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Snake venom: Groovy, baby!

A team of six scientists from the University of Massachusetts Lowell and the Technische Universität München (the Technical University of Munich, Germany) used biophysics to explain how snakes use grooved fangs to deposit venom in victims.

[These images show grooves (white arrows) on the fangs of (A) a banded snake (Bothryum lentiginosum) and (B) a mangrove snake (Boiga dendrophila) . In (B), the fang is embedded in the tissue of the snake's prey with only the base of the fang visible. The prey's tissue has separated from the fang, creating a venom tube (yellow arrow) with three walls defined by the fang and one wall defined by the tissue.]

Some snakes have tubing inside their fangs that distributes globules of venom in prey like a syringe. Most venomous snakes, however, along with many other reptiles, deposit venom in prey via a groove that runs down the middle of each fang.

Bruce Young, from the University of Massachusetts Lowell and his German colleagues, Florian Herzog, Paul Friedel, Sebastian Rammensee, Andreas Bausch and J. Leo van Hemmen, all of the Technical University of Munich, studied how the viscosity of the venom and the fang-prey interaction affected the venom delivery during a snake bite.

Snake venom is a non-Newtonian fluid, meaning it behaves sometimes more like a solid and sometimes more like a liquid. Examples of other non-Newtonian fluids include ketchup, oobleck - the two parts corn starch, one part water gooey concoction - and Silly Putty.

The flow of liquids is affected by liquids' interactions with surfaces. How quickly they slide against a surface is called viscosity. Water has a low viscosity - it flows quickly over substances. Honey, on the other hand, has a high viscosity. It's stickier and flows more slowly, behaving almost like a solid. Snake venom also has a high viscosity, flowing about 500 times more slowly than water. Even so, it's fast enough to flow down a fang and into a victim at a pace of about one centimeter per second (compared to water which flows as fast as 7,000 centimeters a second).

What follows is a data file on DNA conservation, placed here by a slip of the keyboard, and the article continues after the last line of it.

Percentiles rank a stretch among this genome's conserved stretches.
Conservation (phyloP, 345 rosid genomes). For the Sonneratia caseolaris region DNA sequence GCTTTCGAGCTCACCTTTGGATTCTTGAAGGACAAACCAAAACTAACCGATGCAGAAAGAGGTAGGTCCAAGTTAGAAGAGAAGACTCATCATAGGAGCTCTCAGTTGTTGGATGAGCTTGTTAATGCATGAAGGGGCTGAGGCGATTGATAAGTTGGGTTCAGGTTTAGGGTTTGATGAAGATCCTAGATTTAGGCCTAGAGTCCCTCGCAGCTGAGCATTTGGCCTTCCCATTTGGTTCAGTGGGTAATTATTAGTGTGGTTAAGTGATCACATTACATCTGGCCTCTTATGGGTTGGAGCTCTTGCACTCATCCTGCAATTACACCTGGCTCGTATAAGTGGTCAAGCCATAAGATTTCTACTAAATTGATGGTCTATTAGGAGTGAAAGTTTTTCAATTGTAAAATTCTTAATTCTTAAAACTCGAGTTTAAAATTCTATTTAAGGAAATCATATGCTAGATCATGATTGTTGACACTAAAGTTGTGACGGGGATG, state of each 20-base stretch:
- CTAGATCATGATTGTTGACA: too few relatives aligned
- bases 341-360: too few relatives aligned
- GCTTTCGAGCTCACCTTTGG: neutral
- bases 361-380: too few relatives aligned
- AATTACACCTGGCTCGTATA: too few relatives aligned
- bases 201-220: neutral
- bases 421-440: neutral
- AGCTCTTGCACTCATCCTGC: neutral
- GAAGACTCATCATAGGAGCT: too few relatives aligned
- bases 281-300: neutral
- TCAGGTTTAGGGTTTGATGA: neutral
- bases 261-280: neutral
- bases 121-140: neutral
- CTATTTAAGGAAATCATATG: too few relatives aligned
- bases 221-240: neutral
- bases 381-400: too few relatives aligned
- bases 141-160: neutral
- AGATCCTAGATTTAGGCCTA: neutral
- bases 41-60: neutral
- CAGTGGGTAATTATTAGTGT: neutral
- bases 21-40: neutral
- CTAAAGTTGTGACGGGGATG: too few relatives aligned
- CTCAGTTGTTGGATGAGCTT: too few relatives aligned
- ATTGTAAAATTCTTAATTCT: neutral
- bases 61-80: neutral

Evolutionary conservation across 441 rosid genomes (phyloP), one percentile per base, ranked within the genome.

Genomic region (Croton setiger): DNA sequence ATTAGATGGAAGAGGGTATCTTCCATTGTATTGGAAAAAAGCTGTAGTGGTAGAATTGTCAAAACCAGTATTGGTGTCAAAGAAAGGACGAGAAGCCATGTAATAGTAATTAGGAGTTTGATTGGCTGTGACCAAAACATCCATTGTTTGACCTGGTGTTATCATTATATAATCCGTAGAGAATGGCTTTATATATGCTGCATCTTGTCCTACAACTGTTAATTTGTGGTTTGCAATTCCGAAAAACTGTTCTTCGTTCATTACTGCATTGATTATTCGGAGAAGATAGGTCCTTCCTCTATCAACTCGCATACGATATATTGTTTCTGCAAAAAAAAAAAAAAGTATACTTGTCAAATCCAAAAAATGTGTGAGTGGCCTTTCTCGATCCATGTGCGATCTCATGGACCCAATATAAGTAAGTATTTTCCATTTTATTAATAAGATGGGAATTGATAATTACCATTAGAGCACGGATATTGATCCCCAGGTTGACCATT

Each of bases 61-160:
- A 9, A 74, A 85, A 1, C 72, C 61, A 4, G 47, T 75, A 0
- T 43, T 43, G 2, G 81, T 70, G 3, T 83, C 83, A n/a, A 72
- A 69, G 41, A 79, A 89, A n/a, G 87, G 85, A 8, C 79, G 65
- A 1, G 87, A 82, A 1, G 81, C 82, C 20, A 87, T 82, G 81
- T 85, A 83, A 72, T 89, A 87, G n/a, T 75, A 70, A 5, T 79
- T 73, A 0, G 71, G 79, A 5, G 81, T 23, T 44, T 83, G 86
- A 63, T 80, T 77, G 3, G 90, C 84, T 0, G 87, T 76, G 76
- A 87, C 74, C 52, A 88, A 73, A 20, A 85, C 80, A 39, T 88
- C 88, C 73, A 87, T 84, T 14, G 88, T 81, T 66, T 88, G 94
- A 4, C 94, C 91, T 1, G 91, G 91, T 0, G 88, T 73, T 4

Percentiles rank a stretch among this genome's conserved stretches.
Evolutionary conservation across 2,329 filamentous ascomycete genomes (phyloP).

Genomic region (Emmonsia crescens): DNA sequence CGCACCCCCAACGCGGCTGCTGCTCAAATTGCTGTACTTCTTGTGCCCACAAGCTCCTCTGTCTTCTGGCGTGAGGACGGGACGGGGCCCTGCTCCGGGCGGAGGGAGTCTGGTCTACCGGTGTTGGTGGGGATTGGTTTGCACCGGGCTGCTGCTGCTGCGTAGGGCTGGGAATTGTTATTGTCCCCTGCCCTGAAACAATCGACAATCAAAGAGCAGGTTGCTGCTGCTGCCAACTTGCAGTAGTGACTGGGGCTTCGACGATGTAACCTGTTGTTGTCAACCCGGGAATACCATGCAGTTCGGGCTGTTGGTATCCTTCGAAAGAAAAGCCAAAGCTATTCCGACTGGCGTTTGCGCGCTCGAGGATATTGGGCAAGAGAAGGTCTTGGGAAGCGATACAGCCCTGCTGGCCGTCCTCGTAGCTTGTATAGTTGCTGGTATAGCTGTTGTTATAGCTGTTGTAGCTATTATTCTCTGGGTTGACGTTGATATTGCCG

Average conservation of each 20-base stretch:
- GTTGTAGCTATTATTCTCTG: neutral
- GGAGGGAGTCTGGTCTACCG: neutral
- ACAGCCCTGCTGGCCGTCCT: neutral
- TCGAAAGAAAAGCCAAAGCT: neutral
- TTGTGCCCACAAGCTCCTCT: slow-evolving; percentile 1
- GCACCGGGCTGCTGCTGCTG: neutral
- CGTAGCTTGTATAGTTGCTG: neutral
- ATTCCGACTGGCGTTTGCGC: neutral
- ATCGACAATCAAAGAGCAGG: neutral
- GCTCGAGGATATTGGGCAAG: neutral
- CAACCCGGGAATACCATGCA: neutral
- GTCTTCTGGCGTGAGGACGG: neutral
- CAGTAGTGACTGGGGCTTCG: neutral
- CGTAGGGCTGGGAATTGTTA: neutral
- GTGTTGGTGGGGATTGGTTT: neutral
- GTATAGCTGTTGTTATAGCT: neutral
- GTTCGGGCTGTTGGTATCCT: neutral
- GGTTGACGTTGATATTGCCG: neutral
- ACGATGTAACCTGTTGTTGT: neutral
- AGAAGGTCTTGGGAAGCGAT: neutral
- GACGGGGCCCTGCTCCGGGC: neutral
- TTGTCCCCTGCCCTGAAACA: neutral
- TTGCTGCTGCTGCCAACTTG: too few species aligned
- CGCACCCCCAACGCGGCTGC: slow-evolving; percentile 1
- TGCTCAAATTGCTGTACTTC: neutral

[Sequential photographs taken over a period of less than 400 milliseconds show a drop of snake venom penetrating a puncture wound in a euthanized lizard.]

As a non-Newtonian fluid, snake venom changes its viscosity. When sliding down a fang, the venom has a high viscosity, clinging to the fang as the snake prepares to bite. When a snake sinks its fangs into a victim, however, the three walls of the grooved fang are sealed by a fourth wall - the prey's tissue - forming a hollow venom tube that leads down into the prey's deep tissue. Only in that deep tissue, and not at the surface, can the venom be effective.

The increase in surface area (by the addition of a fourth wall) combined with the friction caused by the fang sliding into the tissue changes the viscosity of the venom in the groove. It becomes less viscous, flowing faster, and accelerates into the prey, usually in less than a second.

Snakes with grooved fangs hold on to and often repeatedly penetrate their prey in order to give the slower-moving venom time to set in. This is in contrast to snakes with tubular fangs that deposit venom rapidly.

The authors' research is due to appear in the APS Physical Review Letters journal.


  1. We can find lots of stuff over the internet on such topics but I must admit that this is one of the best posts that I had a chance of seeing my recent past about how the snake fangs to deposit venom in victims. After reading this I don't think that anyone cannot able to understand that how the snake bites can become lethal. Talking about snakes bites, I would like to share a URL ( where you can find lots of useful information about different kinds of snakes bites.


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